The president continued his State of the Union preview tour Thursday in the American southwest, this time focusing on the housing market with a mortgage announcement the administration hopes will add a needed boost to new home sales.
“Buying a home has always been about more than buying a roof and four walls,” President Obama told a packed gymnasium at Phoenix Central High School.
It’s about “that sense of accomplishment that you were building something, for your family and your future.”
Obama has directed his Federal Housing Authority to reduce the fees attached to government loans for home buyers by half a percent, from 1.35 to 0.85 percent. It may seem like a paltry figure, but the White House estimates the lowered premium will put $900 back into the pockets of the average borrower, annually.
The administration says it will also push 250,000 homes into the hands of those who may not be able to afford it otherwise.
In all, Obama expects the move will affect 800,000 homeowners across the United States. The FHA is a popular lender for new buyers and those annual fees are tacked on to each month’s mortgage bill. But they have jumped significantly in the past five years, being a low 0.55 percent in 2010.
The president continues to strongly support long-term housing finance overhaul through legislation that requires private capital to take the risks and rewards in mortgage lending while preserving broad and affordable access for all creditworthy families.
The president also said his administration would continue to cut “red tape” between lenders and borrowers, and promised to preserve “sound underwriting standards” to assure homeowners receive loans they can fully pay. And he touted the Consumer Financial Protection Bureau’s elimination of the “worst practices of the past.”
“Right now, Michelle and I live in rental housing. We don’t own where we live; we’ve got two years remaining on our lease. I’m hoping I get my security deposit back,” Obama quipped. “Although Bo and Sunny have been tearing things up occasionally.”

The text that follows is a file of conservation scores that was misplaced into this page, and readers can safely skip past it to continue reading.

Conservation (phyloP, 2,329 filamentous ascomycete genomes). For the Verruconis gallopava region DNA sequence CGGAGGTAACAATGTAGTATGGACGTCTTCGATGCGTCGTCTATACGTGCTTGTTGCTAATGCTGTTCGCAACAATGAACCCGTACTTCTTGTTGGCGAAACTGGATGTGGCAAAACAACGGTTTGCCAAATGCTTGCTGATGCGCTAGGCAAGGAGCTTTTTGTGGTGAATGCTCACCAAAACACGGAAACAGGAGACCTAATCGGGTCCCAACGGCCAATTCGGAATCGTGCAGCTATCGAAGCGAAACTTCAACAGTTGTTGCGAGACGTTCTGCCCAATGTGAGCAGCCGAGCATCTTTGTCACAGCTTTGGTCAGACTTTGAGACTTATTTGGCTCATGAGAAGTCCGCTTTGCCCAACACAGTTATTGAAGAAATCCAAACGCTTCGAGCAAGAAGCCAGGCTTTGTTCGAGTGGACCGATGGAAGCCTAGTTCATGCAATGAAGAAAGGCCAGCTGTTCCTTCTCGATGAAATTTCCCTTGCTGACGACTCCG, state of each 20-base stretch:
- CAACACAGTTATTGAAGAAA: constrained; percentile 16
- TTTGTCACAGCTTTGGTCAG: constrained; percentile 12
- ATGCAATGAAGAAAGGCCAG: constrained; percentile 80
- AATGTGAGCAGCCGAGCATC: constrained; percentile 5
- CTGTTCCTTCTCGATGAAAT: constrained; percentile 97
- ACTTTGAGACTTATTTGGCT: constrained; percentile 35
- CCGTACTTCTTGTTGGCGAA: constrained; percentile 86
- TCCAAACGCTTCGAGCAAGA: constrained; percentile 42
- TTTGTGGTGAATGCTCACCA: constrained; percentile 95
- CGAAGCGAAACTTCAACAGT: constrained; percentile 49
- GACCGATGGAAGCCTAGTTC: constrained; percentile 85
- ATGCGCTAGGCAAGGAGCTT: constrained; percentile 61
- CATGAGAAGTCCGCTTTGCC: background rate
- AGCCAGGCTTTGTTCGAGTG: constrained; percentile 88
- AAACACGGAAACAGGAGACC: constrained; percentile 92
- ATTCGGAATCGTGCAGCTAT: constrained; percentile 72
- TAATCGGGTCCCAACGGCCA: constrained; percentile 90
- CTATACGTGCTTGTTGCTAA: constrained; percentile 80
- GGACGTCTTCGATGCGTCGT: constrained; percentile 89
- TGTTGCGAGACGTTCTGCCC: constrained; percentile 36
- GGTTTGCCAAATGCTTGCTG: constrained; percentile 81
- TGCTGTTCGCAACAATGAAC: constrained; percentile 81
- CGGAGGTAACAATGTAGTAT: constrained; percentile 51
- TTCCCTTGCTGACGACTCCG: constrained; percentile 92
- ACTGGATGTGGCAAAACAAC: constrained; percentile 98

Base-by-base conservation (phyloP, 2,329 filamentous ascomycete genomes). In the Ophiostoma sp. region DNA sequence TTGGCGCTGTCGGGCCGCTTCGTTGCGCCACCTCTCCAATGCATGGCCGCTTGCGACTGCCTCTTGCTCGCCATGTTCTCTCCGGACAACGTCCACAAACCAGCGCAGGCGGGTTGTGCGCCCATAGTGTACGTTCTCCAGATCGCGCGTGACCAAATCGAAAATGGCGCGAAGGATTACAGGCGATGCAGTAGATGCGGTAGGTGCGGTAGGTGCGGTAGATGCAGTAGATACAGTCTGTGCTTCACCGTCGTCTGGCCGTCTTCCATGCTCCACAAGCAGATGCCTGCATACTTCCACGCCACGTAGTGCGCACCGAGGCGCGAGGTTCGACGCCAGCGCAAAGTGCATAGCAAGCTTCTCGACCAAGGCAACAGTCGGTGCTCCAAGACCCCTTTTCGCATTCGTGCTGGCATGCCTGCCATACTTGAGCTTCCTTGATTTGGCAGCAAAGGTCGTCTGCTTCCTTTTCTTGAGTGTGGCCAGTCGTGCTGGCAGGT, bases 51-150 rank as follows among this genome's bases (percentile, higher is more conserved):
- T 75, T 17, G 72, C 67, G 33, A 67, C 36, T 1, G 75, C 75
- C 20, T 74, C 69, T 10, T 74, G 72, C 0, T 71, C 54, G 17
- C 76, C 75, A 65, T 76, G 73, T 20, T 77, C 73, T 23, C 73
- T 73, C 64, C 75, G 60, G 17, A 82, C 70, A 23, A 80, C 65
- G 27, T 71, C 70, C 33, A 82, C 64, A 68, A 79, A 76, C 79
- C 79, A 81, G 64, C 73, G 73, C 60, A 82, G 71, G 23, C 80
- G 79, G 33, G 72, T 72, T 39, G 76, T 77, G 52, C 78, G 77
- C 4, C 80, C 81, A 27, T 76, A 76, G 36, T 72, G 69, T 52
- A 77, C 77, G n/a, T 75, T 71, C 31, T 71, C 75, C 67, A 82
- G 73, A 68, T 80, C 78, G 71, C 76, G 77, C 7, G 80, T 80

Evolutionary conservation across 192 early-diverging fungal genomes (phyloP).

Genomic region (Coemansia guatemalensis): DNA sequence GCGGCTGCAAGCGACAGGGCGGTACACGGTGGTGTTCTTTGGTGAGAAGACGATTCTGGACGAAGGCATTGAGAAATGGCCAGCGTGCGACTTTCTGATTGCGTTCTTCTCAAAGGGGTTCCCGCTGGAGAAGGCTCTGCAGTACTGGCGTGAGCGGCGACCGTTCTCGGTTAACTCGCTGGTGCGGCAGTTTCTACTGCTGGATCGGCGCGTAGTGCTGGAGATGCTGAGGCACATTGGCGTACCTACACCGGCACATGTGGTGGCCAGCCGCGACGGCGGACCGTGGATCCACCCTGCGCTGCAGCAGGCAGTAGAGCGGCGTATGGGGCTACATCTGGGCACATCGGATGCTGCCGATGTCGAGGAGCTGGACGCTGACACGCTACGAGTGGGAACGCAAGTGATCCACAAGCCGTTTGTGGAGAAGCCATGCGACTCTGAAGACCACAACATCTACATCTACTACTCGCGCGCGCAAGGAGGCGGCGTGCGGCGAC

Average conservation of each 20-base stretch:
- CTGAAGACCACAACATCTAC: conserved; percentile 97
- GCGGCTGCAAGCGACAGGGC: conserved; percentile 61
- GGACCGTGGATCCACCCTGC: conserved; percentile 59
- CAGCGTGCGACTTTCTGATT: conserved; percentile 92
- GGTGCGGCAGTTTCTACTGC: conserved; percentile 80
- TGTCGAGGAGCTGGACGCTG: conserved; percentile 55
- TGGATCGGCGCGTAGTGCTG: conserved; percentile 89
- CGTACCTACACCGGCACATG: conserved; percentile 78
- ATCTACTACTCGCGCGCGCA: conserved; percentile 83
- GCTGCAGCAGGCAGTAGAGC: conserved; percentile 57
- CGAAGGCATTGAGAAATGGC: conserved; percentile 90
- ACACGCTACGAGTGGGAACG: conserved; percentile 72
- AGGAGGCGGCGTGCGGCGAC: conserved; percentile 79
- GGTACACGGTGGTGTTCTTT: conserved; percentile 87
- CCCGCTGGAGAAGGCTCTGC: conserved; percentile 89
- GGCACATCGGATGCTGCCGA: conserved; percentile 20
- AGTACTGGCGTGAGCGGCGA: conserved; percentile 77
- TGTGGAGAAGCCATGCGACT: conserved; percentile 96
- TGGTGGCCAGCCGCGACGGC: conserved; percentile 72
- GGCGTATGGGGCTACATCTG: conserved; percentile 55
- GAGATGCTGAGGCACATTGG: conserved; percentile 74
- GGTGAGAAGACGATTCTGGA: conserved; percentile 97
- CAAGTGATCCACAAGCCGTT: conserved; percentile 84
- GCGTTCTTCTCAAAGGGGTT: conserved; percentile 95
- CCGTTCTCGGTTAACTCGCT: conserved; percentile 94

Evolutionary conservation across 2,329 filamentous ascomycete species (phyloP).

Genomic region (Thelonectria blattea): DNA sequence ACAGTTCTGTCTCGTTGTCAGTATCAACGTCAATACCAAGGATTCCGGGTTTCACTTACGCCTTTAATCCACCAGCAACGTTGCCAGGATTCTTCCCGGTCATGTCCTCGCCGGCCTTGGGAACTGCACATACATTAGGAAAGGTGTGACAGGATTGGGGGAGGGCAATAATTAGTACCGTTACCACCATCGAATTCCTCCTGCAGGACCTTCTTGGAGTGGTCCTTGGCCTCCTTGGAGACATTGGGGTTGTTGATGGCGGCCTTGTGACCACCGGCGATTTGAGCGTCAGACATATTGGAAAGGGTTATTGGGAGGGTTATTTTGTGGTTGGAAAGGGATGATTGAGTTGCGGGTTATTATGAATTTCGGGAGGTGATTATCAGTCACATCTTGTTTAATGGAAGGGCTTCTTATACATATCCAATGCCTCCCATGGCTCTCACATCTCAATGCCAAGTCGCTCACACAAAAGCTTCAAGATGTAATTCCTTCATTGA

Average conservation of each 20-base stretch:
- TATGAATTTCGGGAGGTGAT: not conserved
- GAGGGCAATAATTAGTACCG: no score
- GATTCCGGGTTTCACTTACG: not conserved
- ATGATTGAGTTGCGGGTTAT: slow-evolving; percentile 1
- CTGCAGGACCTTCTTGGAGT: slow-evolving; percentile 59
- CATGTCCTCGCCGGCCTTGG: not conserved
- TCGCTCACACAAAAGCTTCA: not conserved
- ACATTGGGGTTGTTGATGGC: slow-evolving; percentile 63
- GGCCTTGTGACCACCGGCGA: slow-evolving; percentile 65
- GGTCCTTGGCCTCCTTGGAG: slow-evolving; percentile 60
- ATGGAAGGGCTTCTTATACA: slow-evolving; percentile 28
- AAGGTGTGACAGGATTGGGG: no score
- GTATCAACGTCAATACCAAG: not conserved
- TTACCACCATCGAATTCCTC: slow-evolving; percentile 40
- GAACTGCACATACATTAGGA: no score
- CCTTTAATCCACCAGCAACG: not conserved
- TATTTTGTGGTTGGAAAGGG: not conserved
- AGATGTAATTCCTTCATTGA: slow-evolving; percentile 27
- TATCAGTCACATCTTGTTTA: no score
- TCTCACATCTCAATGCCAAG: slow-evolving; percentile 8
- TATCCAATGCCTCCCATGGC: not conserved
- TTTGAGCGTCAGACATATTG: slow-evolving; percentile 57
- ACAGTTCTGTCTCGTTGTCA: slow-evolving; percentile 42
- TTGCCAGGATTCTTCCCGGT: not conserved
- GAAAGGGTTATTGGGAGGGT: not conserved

Before arriving at the high school, the president and Housing and Urban Development Secretary Joaquim Castro visited a single-family housing complex owned by a local nonprofit, Chicanos Por La Causa. The subdivision has received nearly $2 million since 2010 in federal grants related to the Recovery Act.
Prior to the group’s involvement, the neighborhood held 25 vacant and overgrown lots, according to a White House statement. The lot aims to sell homes to families that make $40,000 to $60,000 a year.
The Phoenix suburbs were emblematic of the 2008 housing bubble. For example, the nearby city of Maricopa, with its tiny population of 1,000 at the turn of the millennium, saw a boom to over 33,000 residents by the burst.
Then, suddenly, one in 10 homes was empty again. Dwellings that hadn’t yet lost their “new home smell” were void of life. Since the recovery, the city’s population growth has leveled out, sitting at 45,000 today.
Obama came to this city as the second leg of a three-part tour outlining his upcoming State of the Union address. In Detroit Wednesday, he touted the recovery of the auto industry; Friday he will conclude in Knoxville, Tennessee, to speak on job skills and education.
The decision to give these State of the Union spoilers is an unusual one. Typically, presidents keep the major points of the address under wraps until the night of the annual speech, then tour to promote them afterwards.